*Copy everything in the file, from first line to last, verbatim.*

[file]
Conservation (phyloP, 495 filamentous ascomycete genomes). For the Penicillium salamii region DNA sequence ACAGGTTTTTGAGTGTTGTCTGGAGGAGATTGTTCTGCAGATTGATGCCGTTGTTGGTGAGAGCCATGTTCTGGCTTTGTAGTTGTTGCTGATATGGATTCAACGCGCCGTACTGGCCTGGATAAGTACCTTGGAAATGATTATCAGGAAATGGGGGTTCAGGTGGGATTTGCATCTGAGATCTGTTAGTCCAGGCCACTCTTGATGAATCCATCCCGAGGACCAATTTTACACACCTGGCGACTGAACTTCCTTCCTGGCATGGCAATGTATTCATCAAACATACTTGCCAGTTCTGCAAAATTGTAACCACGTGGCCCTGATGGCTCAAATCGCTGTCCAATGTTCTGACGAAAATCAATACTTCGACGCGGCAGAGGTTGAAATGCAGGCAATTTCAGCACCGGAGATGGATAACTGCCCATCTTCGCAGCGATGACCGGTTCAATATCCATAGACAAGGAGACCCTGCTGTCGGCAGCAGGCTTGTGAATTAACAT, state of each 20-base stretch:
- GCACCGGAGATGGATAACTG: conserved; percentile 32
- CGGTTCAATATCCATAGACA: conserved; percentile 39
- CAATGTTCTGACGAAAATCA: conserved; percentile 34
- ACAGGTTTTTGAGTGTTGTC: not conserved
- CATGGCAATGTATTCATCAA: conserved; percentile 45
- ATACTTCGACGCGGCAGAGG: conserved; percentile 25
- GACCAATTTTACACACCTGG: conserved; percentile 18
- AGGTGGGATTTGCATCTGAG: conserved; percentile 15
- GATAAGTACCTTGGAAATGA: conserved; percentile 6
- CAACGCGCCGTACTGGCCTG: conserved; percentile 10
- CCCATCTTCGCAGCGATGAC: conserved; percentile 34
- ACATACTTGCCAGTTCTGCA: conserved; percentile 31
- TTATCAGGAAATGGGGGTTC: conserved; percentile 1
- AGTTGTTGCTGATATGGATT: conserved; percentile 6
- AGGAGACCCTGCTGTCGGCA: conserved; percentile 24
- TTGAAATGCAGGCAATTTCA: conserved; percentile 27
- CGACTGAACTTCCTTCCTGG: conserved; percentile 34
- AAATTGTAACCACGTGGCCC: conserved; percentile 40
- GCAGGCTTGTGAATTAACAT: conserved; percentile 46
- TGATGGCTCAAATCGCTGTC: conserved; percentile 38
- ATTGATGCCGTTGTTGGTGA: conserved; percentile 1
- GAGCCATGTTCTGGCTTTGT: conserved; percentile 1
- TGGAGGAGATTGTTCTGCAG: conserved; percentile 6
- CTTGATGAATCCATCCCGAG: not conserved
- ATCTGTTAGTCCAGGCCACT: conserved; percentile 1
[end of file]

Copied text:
Conservation (phyloP, 495 filamentous ascomycete genomes). For the Penicillium salamii region DNA sequence ACAGGTTTTTGAGTGTTGTCTGGAGGAGATTGTTCTGCAGATTGATGCCGTTGTTGGTGAGAGCCATGTTCTGGCTTTGTAGTTGTTGCTGATATGGATTCAACGCGCCGTACTGGCCTGGATAAGTACCTTGGAAATGATTATCAGGAAATGGGGGTTCAGGTGGGATTTGCATCTGAGATCTGTTAGTCCAGGCCACTCTTGATGAATCCATCCCGAGGACCAATTTTACACACCTGGCGACTGAACTTCCTTCCTGGCATGGCAATGTATTCATCAAACATACTTGCCAGTTCTGCAAAATTGTAACCACGTGGCCCTGATGGCTCAAATCGCTGTCCAATGTTCTGACGAAAATCAATACTTCGACGCGGCAGAGGTTGAAATGCAGGCAATTTCAGCACCGGAGATGGATAACTGCCCATCTTCGCAGCGATGACCGGTTCAATATCCATAGACAAGGAGACCCTGCTGTCGGCAGCAGGCTTGTGAATTAACAT, state of each 20-base stretch:
- GCACCGGAGATGGATAACTG: conserved; percentile 32
- CGGTTCAATATCCATAGACA: conserved; percentile 39
- CAATGTTCTGACGAAAATCA: conserved; percentile 34
- ACAGGTTTTTGAGTGTTGTC: not conserved
- CATGGCAATGTATTCATCAA: conserved; percentile 45
- ATACTTCGACGCGGCAGAGG: conserved; percentile 25
- GACCAATTTTACACACCTGG: conserved; percentile 18
- AGGTGGGATTTGCATCTGAG: conserved; percentile 15
- GATAAGTACCTTGGAAATGA: conserved; percentile 6
- CAACGCGCCGTACTGGCCTG: conserved; percentile 10
- CCCATCTTCGCAGCGATGAC: conserved; percentile 34
- ACATACTTGCCAGTTCTGCA: conserved; percentile 31
- TTATCAGGAAATGGGGGTTC: conserved; percentile 1
- AGTTGTTGCTGATATGGATT: conserved; percentile 6
- AGGAGACCCTGCTGTCGGCA: conserved; percentile 24
- TTGAAATGCAGGCAATTTCA: conserved; percentile 27
- CGACTGAACTTCCTTCCTGG: conserved; percentile 34
- AAATTGTAACCACGTGGCCC: conserved; percentile 40
- GCAGGCTTGTGAATTAACAT: conserved; percentile 46
- TGATGGCTCAAATCGCTGTC: conserved; percentile 38
- ATTGATGCCGTTGTTGGTGA: conserved; percentile 1
- GAGCCATGTTCTGGCTTTGT: conserved; percentile 1
- TGGAGGAGATTGTTCTGCAG: conserved; percentile 6
- CTTGATGAATCCATCCCGAG: not conserved
- ATCTGTTAGTCCAGGCCACT: conserved; percentile 1